Madonna of the Meadow

Madonna of the Meadow shows the appearance of three noteworthy characters, the Virgin Mary, Jesus Christ, and John the Baptiste. In the painting, Mary is supporting Jesus, who is leaning towards, and holding a cross toy along with John the Baptiste.

It also shows two distinctive elements, the land, and the sky, with a little separation of the ocean between them. His ability to show the characters in the painting, a serene environment, and a vast distance between the water and the land was noteworthy.

School of Athens

Another well-known painting by Raphael, School of Athens, shows a gathering of great philosophers, historians, and mathematicians sharing knowledge and interacting. In his twenties, Raphael was already so popular and had been invited by Pope Julius II to decorate apartments for the Vatican Palace. The school of Athens is of the four wall frescoes of the room intended to be Pope Julius’s library. It showed high elegance and grandeur for the kind of caliber it was painted for.

Sistine Madonna

This marvelous work, also popular for being one of his best works, drives one into some sort of religious ecstasy. At the bottom of the painting are cherubins, at the top center is Virgin Mary holding Jesus Christ, and on her right and left are Saint Sixtus and Saint Barbara, respectively, with warm expressions. This painting was renowned for its great use of oil paint to depict great color and flexibility, as well as the strong message the painting passes across, which can be interpreted to be Jesus Christ being the salvation of mankind.

The Transfiguration

The last and most famous painting by Raphael, The Transformation, showed a great form of art, elegant hues, and his mastery of contrapposto (a figure showing hips and legs that are twisted away from where the head and shoulders are faced). It was said to be “the most beautiful and divine of all his works.”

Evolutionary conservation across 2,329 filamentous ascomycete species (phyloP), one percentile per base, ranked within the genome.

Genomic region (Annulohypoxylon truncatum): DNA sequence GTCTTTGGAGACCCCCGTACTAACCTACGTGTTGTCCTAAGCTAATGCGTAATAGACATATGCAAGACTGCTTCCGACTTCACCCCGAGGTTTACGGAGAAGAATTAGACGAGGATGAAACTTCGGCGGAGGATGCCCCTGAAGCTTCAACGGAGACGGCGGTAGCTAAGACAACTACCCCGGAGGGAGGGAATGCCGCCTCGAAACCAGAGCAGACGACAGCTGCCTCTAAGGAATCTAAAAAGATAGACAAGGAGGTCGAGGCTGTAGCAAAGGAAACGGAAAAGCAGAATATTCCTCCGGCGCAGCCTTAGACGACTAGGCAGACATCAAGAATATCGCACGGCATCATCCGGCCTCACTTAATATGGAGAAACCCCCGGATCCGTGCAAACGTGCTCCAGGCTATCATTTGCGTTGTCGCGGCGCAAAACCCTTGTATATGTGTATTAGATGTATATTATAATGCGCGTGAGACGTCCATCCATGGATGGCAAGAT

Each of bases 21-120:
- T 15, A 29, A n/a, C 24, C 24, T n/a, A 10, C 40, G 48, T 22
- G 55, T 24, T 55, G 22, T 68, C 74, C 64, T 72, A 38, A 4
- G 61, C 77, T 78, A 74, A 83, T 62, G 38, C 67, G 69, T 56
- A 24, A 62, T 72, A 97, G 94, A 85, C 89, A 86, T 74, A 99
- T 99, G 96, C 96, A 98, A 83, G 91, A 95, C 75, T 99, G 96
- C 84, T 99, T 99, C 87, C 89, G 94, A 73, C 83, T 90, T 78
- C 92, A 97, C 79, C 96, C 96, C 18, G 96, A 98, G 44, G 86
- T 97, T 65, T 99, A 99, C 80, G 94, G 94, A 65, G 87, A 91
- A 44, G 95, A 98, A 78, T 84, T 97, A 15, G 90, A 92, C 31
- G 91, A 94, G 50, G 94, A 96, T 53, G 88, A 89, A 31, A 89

The meaning of this masterpiece is said to have several interpretations it. One of which, as the title follows, means the transfiguration of Christ on top of the mountain Tabor, having a twist to it, is about a possessed demonic boy requiring healing. It illustrates the boy in need of help and no one to render aid, in line with a biblical verse, John 4:24, that only true faith can cure the boy. Another is the Transfiguration of Christ as a divine sign for mankind shown at the lower part of the painting.

The Bottom Line


Such exquisite works undoubtedly made Raphael very popular. He passes an adoration to the eyes, as well as a well-impacted message to his works. Although he died at the age of 37, he lived a great life that has been an aspiration to later generations. Contrary to the opinions people have that great works like these can only be admired in the hard copy at museums, these paintings can be recreated at 1st

Written by Marinelle Adams